The Rangers Fans Fighting Fund
First of all, praise for the Rangers supporters. In the first few days of the Rangers Fans Fighting Fund over £100,000 has been raised to help the team. Bearing in mind that other smaller clubs in the same position have resorted to buckets and collecting tins, this is an excellent achievement.
The fans have united in the cause of their club, answering criticism from other teams that Rangers fans are less cohesive than their rivals.
However, the very success of the campaign (and we can pass over Mr Custard as a humorous but inconsequential aside) puts into some perspective the battle facing RFC and D&P in their attempts to have the club rescued or bought as a going concern.
D&P stated that they needed to save £1 million per month to get to the end of the season.
Why Do Duff & Phelps want to make it to the end of the Season?
What advantage do they get from reaching the season’s end?
In the going concern context, it can only be that D&P would get to the transfer window and could realise some assets by selling players. There are two problems with this. First of all, the players can’t be forced to go, and an enterprising agent, acting in his client’s interests, might suggest that his client becoming a free agent on liquidation would be financially advantageous as the new team would not need to pay a transfer fee, leading to more cash for the player. Secondly there would figuratively be a big sign on the front door of Ibrox saying “Everything Must Go!” Buyers will know that they have the advantage, and there are few “hot properties” on the club’s books just now.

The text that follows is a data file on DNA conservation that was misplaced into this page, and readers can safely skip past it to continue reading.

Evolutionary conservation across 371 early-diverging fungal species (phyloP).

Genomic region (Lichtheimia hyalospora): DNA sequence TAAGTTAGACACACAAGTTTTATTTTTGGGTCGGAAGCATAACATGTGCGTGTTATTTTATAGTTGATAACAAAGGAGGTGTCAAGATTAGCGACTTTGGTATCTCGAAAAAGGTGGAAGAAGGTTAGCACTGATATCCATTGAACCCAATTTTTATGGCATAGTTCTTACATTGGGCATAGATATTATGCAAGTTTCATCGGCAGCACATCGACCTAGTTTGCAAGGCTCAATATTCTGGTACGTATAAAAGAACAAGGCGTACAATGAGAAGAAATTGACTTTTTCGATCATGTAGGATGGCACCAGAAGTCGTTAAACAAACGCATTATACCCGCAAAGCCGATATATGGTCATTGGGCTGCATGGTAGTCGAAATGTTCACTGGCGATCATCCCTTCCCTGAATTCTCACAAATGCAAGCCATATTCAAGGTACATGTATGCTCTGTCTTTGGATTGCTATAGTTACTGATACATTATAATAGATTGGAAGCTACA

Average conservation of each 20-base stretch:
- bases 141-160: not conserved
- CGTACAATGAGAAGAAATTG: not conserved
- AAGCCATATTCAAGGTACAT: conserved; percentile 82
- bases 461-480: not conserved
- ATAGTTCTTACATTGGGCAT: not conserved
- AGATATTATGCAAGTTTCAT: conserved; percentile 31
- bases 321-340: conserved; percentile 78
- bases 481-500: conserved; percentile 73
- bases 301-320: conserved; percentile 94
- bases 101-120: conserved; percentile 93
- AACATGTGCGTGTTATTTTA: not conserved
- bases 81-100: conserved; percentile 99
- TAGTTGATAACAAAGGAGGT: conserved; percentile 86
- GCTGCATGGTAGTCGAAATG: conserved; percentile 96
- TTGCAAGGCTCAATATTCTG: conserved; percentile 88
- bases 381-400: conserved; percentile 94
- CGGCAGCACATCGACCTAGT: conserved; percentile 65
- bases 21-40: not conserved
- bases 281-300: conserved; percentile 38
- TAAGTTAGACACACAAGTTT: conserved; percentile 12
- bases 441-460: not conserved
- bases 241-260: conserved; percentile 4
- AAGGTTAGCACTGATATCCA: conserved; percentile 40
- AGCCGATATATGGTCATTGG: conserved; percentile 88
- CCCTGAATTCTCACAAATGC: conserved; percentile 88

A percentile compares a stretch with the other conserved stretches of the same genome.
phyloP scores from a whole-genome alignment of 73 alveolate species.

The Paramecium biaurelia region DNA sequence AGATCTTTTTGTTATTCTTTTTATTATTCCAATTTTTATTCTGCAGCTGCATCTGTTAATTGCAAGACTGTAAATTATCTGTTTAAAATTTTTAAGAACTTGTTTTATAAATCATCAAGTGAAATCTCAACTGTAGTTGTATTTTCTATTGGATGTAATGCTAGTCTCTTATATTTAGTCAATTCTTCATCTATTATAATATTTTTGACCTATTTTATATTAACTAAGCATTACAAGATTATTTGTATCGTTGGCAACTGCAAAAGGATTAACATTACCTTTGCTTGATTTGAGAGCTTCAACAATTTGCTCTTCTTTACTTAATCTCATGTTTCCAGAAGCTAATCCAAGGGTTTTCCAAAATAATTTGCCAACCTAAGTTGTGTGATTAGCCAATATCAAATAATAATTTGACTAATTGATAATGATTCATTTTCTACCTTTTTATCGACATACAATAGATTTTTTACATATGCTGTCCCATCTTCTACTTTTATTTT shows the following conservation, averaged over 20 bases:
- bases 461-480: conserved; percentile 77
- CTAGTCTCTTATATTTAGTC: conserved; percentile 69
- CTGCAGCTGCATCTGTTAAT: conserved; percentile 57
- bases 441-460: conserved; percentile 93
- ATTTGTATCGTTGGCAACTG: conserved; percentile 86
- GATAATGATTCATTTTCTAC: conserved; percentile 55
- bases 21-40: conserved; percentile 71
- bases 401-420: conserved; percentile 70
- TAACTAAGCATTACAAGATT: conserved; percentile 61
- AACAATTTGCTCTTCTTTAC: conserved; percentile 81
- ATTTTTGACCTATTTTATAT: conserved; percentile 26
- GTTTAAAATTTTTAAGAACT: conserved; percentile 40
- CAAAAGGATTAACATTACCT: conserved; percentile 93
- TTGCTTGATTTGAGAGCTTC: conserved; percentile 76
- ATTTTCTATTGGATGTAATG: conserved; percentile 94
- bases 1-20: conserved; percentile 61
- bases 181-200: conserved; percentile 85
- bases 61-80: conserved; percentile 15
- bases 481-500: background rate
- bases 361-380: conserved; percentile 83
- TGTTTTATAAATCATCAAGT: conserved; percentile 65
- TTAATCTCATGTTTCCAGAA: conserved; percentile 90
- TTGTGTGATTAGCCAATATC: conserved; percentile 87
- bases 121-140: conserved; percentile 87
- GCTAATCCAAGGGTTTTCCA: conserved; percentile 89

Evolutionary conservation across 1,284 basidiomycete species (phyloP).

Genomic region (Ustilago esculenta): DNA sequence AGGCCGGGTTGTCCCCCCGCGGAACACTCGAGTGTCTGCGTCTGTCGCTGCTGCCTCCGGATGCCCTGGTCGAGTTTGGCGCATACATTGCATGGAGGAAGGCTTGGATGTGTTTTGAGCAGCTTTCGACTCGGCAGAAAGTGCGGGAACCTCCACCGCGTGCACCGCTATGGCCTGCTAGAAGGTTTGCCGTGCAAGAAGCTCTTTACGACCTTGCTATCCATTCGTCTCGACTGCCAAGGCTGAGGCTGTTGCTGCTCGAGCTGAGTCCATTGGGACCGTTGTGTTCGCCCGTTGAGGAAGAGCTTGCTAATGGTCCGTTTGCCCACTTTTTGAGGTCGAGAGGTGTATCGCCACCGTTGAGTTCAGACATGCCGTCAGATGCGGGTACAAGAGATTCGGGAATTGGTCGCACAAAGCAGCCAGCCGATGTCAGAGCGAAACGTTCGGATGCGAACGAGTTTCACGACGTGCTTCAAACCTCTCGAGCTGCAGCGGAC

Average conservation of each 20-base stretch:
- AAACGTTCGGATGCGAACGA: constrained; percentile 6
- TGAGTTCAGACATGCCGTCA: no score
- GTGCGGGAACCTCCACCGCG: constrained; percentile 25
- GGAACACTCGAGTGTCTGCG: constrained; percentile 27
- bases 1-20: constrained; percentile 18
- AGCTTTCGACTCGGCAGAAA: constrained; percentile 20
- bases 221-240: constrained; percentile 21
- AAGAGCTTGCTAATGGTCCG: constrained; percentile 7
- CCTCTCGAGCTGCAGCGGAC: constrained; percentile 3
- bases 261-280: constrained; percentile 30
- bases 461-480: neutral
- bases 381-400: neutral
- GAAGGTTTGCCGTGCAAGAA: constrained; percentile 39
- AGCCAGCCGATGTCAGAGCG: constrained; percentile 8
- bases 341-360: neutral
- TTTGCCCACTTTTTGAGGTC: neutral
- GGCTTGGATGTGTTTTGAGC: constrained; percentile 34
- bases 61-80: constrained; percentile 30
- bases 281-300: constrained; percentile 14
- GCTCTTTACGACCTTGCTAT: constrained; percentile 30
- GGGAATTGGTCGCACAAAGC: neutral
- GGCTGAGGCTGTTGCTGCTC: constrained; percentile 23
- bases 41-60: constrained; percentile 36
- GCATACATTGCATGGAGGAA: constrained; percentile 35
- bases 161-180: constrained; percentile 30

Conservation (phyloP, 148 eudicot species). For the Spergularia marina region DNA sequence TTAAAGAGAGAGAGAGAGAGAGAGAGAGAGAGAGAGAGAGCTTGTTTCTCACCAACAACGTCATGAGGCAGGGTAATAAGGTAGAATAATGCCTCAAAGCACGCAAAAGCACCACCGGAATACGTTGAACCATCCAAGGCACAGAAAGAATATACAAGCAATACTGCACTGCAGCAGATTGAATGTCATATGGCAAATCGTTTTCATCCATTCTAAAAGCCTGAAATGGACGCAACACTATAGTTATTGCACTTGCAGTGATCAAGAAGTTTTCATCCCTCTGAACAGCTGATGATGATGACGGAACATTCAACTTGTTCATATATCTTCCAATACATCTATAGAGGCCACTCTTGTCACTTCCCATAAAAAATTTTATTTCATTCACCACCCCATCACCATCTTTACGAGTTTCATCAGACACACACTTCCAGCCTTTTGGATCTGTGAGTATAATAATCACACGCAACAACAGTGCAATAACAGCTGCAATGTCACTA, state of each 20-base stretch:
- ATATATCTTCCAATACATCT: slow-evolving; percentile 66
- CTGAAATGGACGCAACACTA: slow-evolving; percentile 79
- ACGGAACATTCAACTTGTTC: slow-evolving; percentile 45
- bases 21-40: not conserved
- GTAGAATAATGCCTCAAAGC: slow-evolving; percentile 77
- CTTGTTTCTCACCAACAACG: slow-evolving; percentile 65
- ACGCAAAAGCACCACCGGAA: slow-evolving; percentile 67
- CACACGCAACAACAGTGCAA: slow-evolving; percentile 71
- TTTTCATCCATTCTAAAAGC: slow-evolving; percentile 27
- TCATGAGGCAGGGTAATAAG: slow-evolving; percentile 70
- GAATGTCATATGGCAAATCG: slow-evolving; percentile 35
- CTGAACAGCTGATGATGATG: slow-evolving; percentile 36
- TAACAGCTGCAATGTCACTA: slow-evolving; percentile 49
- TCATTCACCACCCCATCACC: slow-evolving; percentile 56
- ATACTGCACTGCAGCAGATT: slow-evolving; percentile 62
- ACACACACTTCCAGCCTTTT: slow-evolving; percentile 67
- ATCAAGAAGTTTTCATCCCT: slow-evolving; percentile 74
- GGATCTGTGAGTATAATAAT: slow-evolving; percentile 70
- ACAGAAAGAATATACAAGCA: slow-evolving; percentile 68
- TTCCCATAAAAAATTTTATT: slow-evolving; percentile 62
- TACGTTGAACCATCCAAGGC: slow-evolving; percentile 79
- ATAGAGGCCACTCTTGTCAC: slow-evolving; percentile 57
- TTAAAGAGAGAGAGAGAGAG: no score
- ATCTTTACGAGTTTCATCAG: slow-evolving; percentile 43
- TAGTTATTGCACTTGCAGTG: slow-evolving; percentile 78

So players sales in the summer might not generate very much at all, and even if they do, this mostly takes place at the end of August.
What about season tickets? Ticketus is due the sale proceeds of around the first 25,000 season tickets for the coming season. If D&P cannot persuade the Court of Session to allow them to ignore the deal, then 25,000 season tickets would need to be sold before RFC derived a single penny benefit (excluding the admin fees RFC would charge Ticketus for selling the tickets for it).
In any event, no matter how loyal the supporters are, how many season tickets would D&P be able to sell when (a) they cannot guarantee that the team would see out the season and (b) when the fans would realise that the first 25,000 of them to buy would be paying Ticketus and not the team.
The Players’ Wage Cuts
The players agreed a sliding scale of wage reductions, which D&P hailed as having achieved the required £1 million per month saving. Based on the last full accounts produced by RFC, to year ended 30th June 2010, which can be seen here the-rangers-football-club-plc-Annual-Accounts to 2010, the wage bill for employees, excluding directors, was £23,667,000. Added to this was £2,818,000 in Social Security costs, and £1,358,000 paid to “employee trusts”. (See note 6 on page 20)
One assumes that no more payments are being made to the “trusts” since these are what are behind the “Big Tax Case”.
Therefore the total wage bill for the year comes to just under £26,500,000. Let’s ignore for a minute Mr Whyte’s boast that wages had increased by improving the contracts for certain players – this means that the monthly wage run was about £2,200,000.
As an aside the accounts also show at Note 3 on page 19 that the annual “net operating expenses” ignoring depreciation, come to about £42,000,000. This suggests that the income needed to keep the doors open and the floodlights burning is around £3,500,000 per month.
Is it possible that the staggered and short-term salary reductions of 75%, 50% and 25% have saved RFC £1 million? Yes it is, but it seems on the figures doubtful that D&P will have managed to cut the salary bill by 45%.
Even if they have done so, this only runs for March, April and May, as I understand it, and at that point the original salaries are restored.
Can These Measures Allow Rangers to run as a “Going Concern”?
To create a viable RFC as a going concern, the first goal has to be to stop incurring losses. How, on an ongoing basis, can RFC exist on a payroll at 55% of current levels, and maintain the same level of income, standing the uncertainties it faces?
Even if a 45% reduction in salaries is achieved, this only takes the club to break-even. If D&P intend to rescue the club as a going concern, this needs to be by way of the creditors accepting less than their full entitlements, as part of a Company Voluntary Arrangement.